Sunday, November 3, 2013

Department Seminar

Last Friday at the chemistry seminar a scientist named Brian J. Drouin came to speak about THZ spectroscopy at JPL (terahertz spectroscopy at Jet Propulsion Laboratory California Institute of Technology). He develops new technologies to enhance the measurements of various molecules in the atmosphere and in interstellar space. In space for example carbon dioxide and methane absorb light so the human eye doesn’t see all of the signals. That is, we only see bright lights but much more is going on in the far infrared spectrum; after stars form planets form, and Dr. Drouin ascertains that far infrared spectrums can enable such observations and collection of data. 

There are about 150 identified chemicals in interstellar space, and these technological tools could provide scientists with easier to read data by enhancing the signals on the emission spectra, ultimately aiding in the discovery of more chemicals in space. In earth science the spectrometers being developed can help to analyze with increasing accuracy and in more detail the human effects on stratospheric ozone and the chemical cycles of ozone. Planet Earth is a warm black body that needs to be able to emit heat. Current techniques do not facilitate the viewing of water from up in space, but image FIT (far infrared) can show how much heat is emitted out of Earth, so for example polar regions would be expected to show high levels of heat. This may be a way to measure global warming because less heat emitted from the Earth could be an indicator of an increase in global warming. The instruments can also sense small changes of CO2 globally.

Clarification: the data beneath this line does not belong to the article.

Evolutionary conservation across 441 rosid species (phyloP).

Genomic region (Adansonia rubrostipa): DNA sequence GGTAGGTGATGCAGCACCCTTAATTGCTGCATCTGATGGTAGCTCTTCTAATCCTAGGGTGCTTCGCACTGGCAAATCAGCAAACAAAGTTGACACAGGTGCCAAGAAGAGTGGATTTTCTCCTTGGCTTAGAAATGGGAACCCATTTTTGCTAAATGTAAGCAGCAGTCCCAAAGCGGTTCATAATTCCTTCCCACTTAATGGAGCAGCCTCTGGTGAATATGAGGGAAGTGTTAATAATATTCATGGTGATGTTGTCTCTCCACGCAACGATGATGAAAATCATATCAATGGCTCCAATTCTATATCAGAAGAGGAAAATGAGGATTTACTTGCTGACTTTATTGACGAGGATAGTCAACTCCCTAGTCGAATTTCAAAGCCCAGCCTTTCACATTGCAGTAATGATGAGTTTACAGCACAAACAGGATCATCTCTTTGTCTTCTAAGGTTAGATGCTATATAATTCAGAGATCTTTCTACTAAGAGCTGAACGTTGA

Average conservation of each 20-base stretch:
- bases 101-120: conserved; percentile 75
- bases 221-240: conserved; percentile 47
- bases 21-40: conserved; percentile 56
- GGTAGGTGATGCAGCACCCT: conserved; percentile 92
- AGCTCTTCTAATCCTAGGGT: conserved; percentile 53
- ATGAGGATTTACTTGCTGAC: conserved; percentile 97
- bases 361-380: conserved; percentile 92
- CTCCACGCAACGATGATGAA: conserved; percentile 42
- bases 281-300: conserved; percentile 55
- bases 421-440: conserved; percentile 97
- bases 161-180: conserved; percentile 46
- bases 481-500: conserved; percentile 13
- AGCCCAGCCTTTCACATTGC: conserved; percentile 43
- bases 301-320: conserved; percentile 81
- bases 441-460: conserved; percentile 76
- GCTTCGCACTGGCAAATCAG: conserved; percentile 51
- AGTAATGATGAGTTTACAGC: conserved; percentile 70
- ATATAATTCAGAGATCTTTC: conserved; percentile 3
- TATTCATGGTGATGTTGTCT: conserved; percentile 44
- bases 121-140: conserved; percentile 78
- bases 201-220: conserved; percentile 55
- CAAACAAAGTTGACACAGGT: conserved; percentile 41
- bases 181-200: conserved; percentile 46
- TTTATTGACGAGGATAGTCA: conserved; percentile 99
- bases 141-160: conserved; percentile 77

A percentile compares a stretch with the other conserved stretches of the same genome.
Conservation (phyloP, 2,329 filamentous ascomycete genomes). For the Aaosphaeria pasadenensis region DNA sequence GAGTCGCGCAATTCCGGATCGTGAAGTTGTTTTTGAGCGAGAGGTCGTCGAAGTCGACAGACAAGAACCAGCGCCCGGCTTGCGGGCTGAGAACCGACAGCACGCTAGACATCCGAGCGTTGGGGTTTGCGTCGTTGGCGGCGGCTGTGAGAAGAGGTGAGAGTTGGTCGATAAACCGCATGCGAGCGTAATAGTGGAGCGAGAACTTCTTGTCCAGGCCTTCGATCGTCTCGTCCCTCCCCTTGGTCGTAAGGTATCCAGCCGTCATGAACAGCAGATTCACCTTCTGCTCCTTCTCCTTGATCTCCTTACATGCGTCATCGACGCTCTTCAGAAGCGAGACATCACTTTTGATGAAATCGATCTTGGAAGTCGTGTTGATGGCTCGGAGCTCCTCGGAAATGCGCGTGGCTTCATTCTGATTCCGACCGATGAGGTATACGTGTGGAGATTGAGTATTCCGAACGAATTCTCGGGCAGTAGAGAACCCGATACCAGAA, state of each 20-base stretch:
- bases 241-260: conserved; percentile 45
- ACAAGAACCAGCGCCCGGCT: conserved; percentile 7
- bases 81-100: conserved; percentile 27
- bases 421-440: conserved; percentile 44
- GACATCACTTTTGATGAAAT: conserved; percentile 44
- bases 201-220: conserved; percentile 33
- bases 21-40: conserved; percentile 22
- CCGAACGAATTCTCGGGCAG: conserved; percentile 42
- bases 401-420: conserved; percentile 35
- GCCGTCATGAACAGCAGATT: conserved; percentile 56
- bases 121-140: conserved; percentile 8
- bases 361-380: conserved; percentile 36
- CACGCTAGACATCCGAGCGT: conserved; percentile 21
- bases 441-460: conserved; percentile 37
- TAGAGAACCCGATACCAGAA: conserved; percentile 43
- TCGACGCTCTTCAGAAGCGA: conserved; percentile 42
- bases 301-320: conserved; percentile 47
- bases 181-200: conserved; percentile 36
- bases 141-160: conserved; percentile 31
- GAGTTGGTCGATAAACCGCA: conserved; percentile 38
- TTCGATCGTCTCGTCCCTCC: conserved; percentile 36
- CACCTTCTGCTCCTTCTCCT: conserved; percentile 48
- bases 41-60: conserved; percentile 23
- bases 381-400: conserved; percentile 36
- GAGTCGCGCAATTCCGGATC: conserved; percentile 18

At present one challenge is to make the spectrometer smaller so it can be more travel friendly. Dr. Drouin talked briefly about his spectrometer, called the frequency multiplication sub millimeter spectrometer that goes from two to 90 wavenumbers, approximately two orders less frequency than IR spectroscopy. He also discussed some things of which I had a hard time following, but overall the presentation was informative.


  1. This is very interesting, I took analytical chemistry and know the basics of chemical spectroscopy, but I never realized that there were spectroscopy methods to analyze interstellar space. It is fascinating that these methods could be used to discover chemicals in space as well as to analyze the earth's ozone layer.

    1. Same here. I'm taking an analytical chemistry this semester and discussed so many chemical spectroscopy, but I never heard any method that can analyze interstellar space. And it's even more fascinating that this is a new technique! I might gather more information of this method. It's very fascinating.

  2. This is an extremely interesting topic, we are so focused on chemicals that surround us on a daily basis that we rarely stop to consider chemical substances abundant in interstellar space. The different absorption of carbon dioxide and methane in space is fascinating to learn about as well, this post described many benefits of (and the need for more research) in spectrometry to continue learning about the world around us and how chemicals react differently in different environments.